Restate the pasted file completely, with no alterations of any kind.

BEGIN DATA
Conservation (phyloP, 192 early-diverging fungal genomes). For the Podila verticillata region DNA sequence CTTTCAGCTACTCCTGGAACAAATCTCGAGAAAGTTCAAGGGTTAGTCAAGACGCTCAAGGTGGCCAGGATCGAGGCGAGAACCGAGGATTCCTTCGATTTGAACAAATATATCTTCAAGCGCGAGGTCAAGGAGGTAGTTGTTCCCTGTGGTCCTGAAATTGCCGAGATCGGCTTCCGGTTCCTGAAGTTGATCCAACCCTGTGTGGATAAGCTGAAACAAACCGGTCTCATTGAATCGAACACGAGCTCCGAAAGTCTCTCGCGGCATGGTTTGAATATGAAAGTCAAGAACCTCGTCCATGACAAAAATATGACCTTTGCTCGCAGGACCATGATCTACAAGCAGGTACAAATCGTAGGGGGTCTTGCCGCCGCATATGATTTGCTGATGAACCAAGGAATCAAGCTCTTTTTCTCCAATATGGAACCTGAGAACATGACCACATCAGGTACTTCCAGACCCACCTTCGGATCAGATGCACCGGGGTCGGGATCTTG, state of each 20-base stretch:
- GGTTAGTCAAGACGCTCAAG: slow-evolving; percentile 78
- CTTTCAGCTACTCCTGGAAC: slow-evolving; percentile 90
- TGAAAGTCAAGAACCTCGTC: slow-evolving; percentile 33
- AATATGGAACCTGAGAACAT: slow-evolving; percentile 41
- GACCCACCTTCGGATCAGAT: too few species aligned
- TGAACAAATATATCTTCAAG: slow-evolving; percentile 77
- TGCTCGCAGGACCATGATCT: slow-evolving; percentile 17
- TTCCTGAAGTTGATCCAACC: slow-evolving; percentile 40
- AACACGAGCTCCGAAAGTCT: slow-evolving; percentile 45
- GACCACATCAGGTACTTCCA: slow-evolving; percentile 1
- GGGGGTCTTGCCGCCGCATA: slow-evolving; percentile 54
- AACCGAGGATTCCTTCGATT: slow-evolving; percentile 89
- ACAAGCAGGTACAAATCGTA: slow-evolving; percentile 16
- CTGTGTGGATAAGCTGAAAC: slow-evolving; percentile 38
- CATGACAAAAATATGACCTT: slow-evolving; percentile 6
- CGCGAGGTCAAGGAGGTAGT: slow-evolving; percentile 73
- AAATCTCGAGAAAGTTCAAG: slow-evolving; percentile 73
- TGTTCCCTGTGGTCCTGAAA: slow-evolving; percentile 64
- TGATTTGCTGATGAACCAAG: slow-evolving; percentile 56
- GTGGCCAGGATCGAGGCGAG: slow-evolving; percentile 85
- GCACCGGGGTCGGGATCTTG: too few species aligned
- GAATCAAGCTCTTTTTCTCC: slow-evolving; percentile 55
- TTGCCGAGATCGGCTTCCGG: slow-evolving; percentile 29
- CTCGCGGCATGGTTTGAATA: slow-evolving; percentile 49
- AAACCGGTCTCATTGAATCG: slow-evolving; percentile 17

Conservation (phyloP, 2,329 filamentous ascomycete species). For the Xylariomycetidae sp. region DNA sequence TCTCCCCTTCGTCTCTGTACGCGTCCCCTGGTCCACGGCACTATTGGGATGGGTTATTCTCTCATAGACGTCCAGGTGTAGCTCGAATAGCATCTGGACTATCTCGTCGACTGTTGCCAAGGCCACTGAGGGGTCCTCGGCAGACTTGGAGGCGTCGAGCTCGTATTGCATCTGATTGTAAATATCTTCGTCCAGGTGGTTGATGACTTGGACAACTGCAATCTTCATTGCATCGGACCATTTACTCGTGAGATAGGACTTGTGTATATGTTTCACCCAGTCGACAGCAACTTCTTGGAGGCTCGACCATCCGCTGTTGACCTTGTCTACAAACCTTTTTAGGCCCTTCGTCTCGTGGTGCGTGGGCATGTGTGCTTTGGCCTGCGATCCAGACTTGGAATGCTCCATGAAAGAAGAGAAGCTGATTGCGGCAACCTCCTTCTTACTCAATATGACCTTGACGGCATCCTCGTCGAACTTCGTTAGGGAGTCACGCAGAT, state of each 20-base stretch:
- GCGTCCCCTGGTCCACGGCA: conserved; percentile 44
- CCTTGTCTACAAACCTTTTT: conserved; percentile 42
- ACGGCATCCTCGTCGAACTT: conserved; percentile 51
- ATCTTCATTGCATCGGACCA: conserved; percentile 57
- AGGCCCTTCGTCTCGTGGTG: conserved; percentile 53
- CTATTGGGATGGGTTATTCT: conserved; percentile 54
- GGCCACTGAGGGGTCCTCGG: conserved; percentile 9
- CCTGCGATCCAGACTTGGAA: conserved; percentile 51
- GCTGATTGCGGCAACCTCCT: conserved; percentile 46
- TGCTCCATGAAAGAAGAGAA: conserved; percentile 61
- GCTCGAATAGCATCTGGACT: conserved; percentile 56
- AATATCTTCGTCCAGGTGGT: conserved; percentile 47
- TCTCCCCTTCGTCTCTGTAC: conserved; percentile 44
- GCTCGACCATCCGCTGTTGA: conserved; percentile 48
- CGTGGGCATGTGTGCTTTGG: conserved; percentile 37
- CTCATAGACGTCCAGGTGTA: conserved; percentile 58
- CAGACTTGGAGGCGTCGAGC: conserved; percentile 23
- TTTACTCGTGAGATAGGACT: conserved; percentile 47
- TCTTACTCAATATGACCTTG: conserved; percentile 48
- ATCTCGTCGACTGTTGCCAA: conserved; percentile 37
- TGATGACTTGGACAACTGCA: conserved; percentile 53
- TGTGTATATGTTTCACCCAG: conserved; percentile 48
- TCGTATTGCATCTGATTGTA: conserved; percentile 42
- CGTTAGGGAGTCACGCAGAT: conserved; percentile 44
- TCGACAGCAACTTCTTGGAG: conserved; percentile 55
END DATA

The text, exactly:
Conservation (phyloP, 192 early-diverging fungal genomes). For the Podila verticillata region DNA sequence CTTTCAGCTACTCCTGGAACAAATCTCGAGAAAGTTCAAGGGTTAGTCAAGACGCTCAAGGTGGCCAGGATCGAGGCGAGAACCGAGGATTCCTTCGATTTGAACAAATATATCTTCAAGCGCGAGGTCAAGGAGGTAGTTGTTCCCTGTGGTCCTGAAATTGCCGAGATCGGCTTCCGGTTCCTGAAGTTGATCCAACCCTGTGTGGATAAGCTGAAACAAACCGGTCTCATTGAATCGAACACGAGCTCCGAAAGTCTCTCGCGGCATGGTTTGAATATGAAAGTCAAGAACCTCGTCCATGACAAAAATATGACCTTTGCTCGCAGGACCATGATCTACAAGCAGGTACAAATCGTAGGGGGTCTTGCCGCCGCATATGATTTGCTGATGAACCAAGGAATCAAGCTCTTTTTCTCCAATATGGAACCTGAGAACATGACCACATCAGGTACTTCCAGACCCACCTTCGGATCAGATGCACCGGGGTCGGGATCTTG, state of each 20-base stretch:
- GGTTAGTCAAGACGCTCAAG: slow-evolving; percentile 78
- CTTTCAGCTACTCCTGGAAC: slow-evolving; percentile 90
- TGAAAGTCAAGAACCTCGTC: slow-evolving; percentile 33
- AATATGGAACCTGAGAACAT: slow-evolving; percentile 41
- GACCCACCTTCGGATCAGAT: too few species aligned
- TGAACAAATATATCTTCAAG: slow-evolving; percentile 77
- TGCTCGCAGGACCATGATCT: slow-evolving; percentile 17
- TTCCTGAAGTTGATCCAACC: slow-evolving; percentile 40
- AACACGAGCTCCGAAAGTCT: slow-evolving; percentile 45
- GACCACATCAGGTACTTCCA: slow-evolving; percentile 1
- GGGGGTCTTGCCGCCGCATA: slow-evolving; percentile 54
- AACCGAGGATTCCTTCGATT: slow-evolving; percentile 89
- ACAAGCAGGTACAAATCGTA: slow-evolving; percentile 16
- CTGTGTGGATAAGCTGAAAC: slow-evolving; percentile 38
- CATGACAAAAATATGACCTT: slow-evolving; percentile 6
- CGCGAGGTCAAGGAGGTAGT: slow-evolving; percentile 73
- AAATCTCGAGAAAGTTCAAG: slow-evolving; percentile 73
- TGTTCCCTGTGGTCCTGAAA: slow-evolving; percentile 64
- TGATTTGCTGATGAACCAAG: slow-evolving; percentile 56
- GTGGCCAGGATCGAGGCGAG: slow-evolving; percentile 85
- GCACCGGGGTCGGGATCTTG: too few species aligned
- GAATCAAGCTCTTTTTCTCC: slow-evolving; percentile 55
- TTGCCGAGATCGGCTTCCGG: slow-evolving; percentile 29
- CTCGCGGCATGGTTTGAATA: slow-evolving; percentile 49
- AAACCGGTCTCATTGAATCG: slow-evolving; percentile 17

Conservation (phyloP, 2,329 filamentous ascomycete species). For the Xylariomycetidae sp. region DNA sequence TCTCCCCTTCGTCTCTGTACGCGTCCCCTGGTCCACGGCACTATTGGGATGGGTTATTCTCTCATAGACGTCCAGGTGTAGCTCGAATAGCATCTGGACTATCTCGTCGACTGTTGCCAAGGCCACTGAGGGGTCCTCGGCAGACTTGGAGGCGTCGAGCTCGTATTGCATCTGATTGTAAATATCTTCGTCCAGGTGGTTGATGACTTGGACAACTGCAATCTTCATTGCATCGGACCATTTACTCGTGAGATAGGACTTGTGTATATGTTTCACCCAGTCGACAGCAACTTCTTGGAGGCTCGACCATCCGCTGTTGACCTTGTCTACAAACCTTTTTAGGCCCTTCGTCTCGTGGTGCGTGGGCATGTGTGCTTTGGCCTGCGATCCAGACTTGGAATGCTCCATGAAAGAAGAGAAGCTGATTGCGGCAACCTCCTTCTTACTCAATATGACCTTGACGGCATCCTCGTCGAACTTCGTTAGGGAGTCACGCAGAT, state of each 20-base stretch:
- GCGTCCCCTGGTCCACGGCA: conserved; percentile 44
- CCTTGTCTACAAACCTTTTT: conserved; percentile 42
- ACGGCATCCTCGTCGAACTT: conserved; percentile 51
- ATCTTCATTGCATCGGACCA: conserved; percentile 57
- AGGCCCTTCGTCTCGTGGTG: conserved; percentile 53
- CTATTGGGATGGGTTATTCT: conserved; percentile 54
- GGCCACTGAGGGGTCCTCGG: conserved; percentile 9
- CCTGCGATCCAGACTTGGAA: conserved; percentile 51
- GCTGATTGCGGCAACCTCCT: conserved; percentile 46
- TGCTCCATGAAAGAAGAGAA: conserved; percentile 61
- GCTCGAATAGCATCTGGACT: conserved; percentile 56
- AATATCTTCGTCCAGGTGGT: conserved; percentile 47
- TCTCCCCTTCGTCTCTGTAC: conserved; percentile 44
- GCTCGACCATCCGCTGTTGA: conserved; percentile 48
- CGTGGGCATGTGTGCTTTGG: conserved; percentile 37
- CTCATAGACGTCCAGGTGTA: conserved; percentile 58
- CAGACTTGGAGGCGTCGAGC: conserved; percentile 23
- TTTACTCGTGAGATAGGACT: conserved; percentile 47
- TCTTACTCAATATGACCTTG: conserved; percentile 48
- ATCTCGTCGACTGTTGCCAA: conserved; percentile 37
- TGATGACTTGGACAACTGCA: conserved; percentile 53
- TGTGTATATGTTTCACCCAG: conserved; percentile 48
- TCGTATTGCATCTGATTGTA: conserved; percentile 42
- CGTTAGGGAGTCACGCAGAT: conserved; percentile 44
- TCGACAGCAACTTCTTGGAG: conserved; percentile 55